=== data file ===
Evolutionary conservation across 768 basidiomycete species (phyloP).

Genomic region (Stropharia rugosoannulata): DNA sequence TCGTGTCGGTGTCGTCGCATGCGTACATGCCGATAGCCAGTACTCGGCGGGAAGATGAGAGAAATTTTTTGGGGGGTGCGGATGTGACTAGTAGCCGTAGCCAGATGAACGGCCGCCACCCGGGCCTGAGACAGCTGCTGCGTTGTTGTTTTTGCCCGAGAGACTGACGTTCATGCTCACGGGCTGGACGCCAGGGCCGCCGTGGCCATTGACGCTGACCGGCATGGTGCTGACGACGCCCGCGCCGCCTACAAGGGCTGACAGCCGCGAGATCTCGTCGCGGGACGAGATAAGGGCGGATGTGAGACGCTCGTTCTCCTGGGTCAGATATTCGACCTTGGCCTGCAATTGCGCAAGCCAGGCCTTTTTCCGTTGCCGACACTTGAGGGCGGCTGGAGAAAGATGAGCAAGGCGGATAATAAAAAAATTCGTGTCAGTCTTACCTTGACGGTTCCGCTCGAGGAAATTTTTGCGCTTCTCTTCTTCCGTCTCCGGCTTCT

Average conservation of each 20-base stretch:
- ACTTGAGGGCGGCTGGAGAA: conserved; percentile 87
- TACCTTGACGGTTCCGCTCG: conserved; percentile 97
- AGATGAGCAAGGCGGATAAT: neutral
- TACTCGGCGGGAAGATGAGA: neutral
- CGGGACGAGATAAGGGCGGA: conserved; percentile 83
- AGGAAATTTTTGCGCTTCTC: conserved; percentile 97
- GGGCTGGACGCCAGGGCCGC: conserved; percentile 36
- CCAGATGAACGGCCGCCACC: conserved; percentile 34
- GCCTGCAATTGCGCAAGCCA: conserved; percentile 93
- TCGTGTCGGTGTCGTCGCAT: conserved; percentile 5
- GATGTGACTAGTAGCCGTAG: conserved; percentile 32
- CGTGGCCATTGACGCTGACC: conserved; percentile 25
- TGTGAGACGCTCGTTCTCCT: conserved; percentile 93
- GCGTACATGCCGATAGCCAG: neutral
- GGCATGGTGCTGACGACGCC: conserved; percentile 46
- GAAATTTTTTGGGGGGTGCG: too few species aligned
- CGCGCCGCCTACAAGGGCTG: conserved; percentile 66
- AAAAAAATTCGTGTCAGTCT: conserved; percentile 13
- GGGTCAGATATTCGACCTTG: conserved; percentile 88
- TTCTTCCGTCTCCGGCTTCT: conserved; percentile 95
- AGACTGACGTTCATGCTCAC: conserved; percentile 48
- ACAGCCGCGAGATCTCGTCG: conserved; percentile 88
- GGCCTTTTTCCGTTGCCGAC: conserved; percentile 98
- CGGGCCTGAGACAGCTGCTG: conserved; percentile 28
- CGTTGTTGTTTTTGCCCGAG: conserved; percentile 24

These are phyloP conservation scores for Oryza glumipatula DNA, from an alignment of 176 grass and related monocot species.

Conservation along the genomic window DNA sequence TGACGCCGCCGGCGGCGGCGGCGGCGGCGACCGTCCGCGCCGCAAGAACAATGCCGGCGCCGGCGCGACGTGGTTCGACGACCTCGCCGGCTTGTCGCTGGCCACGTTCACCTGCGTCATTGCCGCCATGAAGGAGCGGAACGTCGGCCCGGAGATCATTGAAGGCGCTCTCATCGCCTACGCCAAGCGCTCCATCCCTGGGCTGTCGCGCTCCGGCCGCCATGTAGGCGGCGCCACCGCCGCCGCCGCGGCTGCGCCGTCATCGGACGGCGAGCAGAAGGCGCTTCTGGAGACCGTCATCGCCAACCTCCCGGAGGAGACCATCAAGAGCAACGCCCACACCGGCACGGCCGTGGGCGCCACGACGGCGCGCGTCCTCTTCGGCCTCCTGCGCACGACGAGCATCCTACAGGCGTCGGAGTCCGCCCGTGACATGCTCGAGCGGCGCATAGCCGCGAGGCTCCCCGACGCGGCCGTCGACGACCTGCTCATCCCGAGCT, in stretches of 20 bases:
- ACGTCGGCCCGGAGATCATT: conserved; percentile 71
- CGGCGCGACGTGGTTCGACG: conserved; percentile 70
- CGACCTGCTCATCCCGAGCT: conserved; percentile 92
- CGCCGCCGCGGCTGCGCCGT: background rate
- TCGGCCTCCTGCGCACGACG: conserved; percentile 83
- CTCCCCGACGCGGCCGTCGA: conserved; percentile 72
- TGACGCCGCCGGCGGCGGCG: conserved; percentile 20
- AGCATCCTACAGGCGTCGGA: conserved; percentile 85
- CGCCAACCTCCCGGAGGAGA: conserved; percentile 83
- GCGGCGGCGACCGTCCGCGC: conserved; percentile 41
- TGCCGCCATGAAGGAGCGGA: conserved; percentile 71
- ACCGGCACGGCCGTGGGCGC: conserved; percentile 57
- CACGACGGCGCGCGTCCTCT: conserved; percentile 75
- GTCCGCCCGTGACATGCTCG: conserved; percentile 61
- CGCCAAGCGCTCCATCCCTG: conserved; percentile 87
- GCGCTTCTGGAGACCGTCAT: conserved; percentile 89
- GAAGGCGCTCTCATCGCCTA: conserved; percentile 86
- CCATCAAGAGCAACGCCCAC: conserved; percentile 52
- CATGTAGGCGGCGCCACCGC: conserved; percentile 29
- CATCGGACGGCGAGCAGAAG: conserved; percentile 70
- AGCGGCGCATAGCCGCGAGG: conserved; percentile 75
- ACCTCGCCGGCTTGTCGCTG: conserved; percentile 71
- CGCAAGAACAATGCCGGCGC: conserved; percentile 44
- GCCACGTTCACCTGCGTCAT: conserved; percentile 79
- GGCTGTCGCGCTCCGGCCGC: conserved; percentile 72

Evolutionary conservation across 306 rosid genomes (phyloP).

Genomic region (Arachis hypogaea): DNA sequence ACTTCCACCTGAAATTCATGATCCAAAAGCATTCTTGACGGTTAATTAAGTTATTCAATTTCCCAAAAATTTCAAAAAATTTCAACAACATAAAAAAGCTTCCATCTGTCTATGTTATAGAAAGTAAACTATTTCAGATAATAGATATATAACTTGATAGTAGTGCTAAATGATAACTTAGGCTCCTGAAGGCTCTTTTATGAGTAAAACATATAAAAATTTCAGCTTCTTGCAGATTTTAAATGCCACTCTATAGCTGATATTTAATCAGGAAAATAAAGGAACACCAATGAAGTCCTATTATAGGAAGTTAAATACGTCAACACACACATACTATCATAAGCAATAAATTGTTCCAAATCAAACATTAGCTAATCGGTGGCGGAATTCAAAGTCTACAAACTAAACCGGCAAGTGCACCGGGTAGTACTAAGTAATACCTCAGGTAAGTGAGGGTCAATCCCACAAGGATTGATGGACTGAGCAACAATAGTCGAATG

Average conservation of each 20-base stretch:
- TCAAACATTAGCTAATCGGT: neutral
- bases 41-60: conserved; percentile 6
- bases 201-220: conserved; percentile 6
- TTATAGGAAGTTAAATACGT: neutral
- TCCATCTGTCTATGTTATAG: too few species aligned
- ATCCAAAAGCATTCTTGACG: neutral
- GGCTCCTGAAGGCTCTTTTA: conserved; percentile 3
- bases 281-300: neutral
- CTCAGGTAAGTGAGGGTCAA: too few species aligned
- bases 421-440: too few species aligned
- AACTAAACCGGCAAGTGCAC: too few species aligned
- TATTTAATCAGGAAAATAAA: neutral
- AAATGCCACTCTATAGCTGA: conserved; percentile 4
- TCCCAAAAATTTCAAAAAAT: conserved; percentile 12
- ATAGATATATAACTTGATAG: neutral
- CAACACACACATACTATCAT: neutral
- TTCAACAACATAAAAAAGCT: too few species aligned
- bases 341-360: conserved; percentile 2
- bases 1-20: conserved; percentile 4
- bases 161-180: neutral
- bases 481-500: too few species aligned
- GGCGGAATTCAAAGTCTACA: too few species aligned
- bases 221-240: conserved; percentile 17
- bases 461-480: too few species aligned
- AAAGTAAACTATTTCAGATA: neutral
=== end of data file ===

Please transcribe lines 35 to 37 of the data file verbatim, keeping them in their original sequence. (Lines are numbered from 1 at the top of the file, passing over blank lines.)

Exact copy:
- TCGGCCTCCTGCGCACGACG: conserved; percentile 83
- CTCCCCGACGCGGCCGTCGA: conserved; percentile 72
- TGACGCCGCCGGCGGCGGCG: conserved; percentile 20